20 March 2015 Analysis of the Vancouver lung nodule malignancy model with respect to manual and automated segmentation
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Abstract
The recently published Vancouver model for lung nodule malignancy prediction holds great promise as a practically feasible tool to mitigate the clinical decision problem of how to act on a lung nodule detected at baseline screening. It provides a formula to compute a probability of malignancy from only nine clinical and radiologic features. The feature values are provided by user interaction but in principle could also be automatically pre-filled by appropriate image processing algorithms and RIS requests. Nodule diameter is a feature with crucial influence on the predicted malignancy, and leads to uncertainty caused by inter-reader variability. The purpose of this paper is to analyze how strongly the malignancy prediction of a lung nodule found with CT screening is affected by the inter-reader variation of the nodule diameter estimation. To this aim we have estimated the magnitude of the malignancy variability by applying the Vancouver malignancy model to the LIDC-IDRI database which contains independent delineations from several readers. It can be shown that using fully automatic nodule segmentation can significantly lower the variability of the estimated malignancy, while demonstrating excellent agreement with the expert readers.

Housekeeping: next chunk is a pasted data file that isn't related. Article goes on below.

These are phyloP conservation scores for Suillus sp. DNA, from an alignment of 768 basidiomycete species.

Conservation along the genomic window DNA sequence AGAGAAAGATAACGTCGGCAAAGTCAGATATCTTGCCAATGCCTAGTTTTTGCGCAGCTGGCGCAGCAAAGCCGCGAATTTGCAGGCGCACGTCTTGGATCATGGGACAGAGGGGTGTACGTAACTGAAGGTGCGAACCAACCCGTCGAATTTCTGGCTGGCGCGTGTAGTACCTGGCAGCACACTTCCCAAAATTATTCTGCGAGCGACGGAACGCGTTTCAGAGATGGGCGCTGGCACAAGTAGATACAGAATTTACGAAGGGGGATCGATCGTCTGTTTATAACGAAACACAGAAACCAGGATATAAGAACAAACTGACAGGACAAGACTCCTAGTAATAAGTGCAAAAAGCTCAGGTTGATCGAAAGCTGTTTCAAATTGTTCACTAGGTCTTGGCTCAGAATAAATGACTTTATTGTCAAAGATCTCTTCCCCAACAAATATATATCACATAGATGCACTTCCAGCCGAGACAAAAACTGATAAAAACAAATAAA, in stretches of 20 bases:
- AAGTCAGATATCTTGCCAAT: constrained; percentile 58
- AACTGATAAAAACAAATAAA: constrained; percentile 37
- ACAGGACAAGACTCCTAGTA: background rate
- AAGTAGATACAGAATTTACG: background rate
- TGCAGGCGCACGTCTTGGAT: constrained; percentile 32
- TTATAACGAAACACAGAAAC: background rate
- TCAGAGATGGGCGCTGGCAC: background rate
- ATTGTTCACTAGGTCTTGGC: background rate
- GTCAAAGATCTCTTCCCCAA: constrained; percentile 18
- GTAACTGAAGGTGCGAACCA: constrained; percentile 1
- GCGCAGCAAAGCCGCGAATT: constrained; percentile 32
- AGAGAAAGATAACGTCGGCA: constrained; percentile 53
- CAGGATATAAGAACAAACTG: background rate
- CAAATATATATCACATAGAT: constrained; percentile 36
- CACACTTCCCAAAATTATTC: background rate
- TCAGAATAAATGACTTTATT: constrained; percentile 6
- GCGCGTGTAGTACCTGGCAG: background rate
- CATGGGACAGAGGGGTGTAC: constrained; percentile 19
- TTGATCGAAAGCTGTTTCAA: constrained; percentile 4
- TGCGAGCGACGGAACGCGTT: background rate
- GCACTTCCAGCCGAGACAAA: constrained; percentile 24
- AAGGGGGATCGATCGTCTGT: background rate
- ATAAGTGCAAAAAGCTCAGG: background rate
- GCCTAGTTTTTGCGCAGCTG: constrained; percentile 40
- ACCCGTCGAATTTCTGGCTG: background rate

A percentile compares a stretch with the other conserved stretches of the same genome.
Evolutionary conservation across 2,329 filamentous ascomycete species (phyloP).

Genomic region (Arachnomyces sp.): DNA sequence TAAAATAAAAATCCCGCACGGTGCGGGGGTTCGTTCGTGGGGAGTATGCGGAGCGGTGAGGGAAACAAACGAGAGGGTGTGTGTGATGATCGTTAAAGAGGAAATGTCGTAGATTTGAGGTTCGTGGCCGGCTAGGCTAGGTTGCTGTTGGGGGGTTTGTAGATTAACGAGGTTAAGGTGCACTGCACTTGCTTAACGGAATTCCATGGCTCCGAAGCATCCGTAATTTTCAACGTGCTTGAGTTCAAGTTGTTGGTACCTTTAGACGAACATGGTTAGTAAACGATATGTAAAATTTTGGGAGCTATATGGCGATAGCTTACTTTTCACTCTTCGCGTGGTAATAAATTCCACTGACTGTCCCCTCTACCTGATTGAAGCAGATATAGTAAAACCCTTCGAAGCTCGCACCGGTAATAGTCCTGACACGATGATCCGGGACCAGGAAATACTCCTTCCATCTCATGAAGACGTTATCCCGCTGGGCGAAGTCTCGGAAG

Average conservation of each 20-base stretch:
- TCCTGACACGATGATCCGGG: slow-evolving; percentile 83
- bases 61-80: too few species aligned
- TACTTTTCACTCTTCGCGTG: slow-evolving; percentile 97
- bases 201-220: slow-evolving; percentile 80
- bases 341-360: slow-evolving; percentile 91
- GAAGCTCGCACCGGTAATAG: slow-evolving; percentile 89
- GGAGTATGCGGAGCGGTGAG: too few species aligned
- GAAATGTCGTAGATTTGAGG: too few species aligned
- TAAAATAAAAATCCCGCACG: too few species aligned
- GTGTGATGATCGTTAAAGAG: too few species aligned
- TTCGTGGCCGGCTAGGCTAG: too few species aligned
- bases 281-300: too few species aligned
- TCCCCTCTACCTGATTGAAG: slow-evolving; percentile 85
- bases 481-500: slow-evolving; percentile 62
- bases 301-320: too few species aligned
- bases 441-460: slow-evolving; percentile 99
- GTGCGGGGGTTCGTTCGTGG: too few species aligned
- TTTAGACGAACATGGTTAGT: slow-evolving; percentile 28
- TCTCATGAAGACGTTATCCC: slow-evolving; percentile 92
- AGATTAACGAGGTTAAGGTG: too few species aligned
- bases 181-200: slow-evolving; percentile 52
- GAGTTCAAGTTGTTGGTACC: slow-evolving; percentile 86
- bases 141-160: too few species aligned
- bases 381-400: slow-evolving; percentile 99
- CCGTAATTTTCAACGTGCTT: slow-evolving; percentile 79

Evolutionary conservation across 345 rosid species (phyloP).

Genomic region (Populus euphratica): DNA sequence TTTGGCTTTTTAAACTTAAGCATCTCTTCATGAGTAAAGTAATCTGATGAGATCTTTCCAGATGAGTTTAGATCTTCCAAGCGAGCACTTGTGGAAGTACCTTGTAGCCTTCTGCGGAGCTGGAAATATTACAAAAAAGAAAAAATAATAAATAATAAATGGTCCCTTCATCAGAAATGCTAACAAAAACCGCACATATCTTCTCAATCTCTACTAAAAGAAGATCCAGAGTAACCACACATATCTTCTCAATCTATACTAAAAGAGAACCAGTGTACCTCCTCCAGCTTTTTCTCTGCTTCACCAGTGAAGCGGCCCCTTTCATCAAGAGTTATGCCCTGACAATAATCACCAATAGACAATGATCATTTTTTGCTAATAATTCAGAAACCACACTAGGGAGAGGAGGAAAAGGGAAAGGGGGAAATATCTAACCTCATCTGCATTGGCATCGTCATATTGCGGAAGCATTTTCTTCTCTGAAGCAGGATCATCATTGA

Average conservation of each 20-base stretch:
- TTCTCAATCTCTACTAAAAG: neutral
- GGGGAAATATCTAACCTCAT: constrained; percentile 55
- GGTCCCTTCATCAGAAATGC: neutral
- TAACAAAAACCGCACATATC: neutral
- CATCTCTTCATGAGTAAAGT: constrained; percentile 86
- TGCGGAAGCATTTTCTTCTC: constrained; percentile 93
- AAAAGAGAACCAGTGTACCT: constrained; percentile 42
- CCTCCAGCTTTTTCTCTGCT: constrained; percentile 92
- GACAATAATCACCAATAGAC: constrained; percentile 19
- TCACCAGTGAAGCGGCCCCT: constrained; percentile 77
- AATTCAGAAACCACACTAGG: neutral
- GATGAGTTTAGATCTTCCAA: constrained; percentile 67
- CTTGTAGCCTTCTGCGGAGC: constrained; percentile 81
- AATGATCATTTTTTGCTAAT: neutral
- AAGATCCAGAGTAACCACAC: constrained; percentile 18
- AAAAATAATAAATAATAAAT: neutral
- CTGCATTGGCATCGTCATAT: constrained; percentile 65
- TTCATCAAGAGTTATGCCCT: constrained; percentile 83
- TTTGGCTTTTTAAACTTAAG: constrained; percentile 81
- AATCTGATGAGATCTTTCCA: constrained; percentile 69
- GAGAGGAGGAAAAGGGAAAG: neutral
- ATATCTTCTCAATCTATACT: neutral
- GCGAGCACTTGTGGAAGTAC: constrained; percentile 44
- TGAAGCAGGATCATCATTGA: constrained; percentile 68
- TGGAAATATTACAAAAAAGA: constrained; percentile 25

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Rafael Wiemker, Lilla Boroczky, Martin Bergtholdt, Tobias Klinder, "Analysis of the Vancouver lung nodule malignancy model with respect to manual and automated segmentation", Proc. SPIE 9414, Medical Imaging 2015: Computer-Aided Diagnosis, 94140B (20 March 2015); doi: 10.1117/12.2081917; https://doi.org/10.1117/12.2081917
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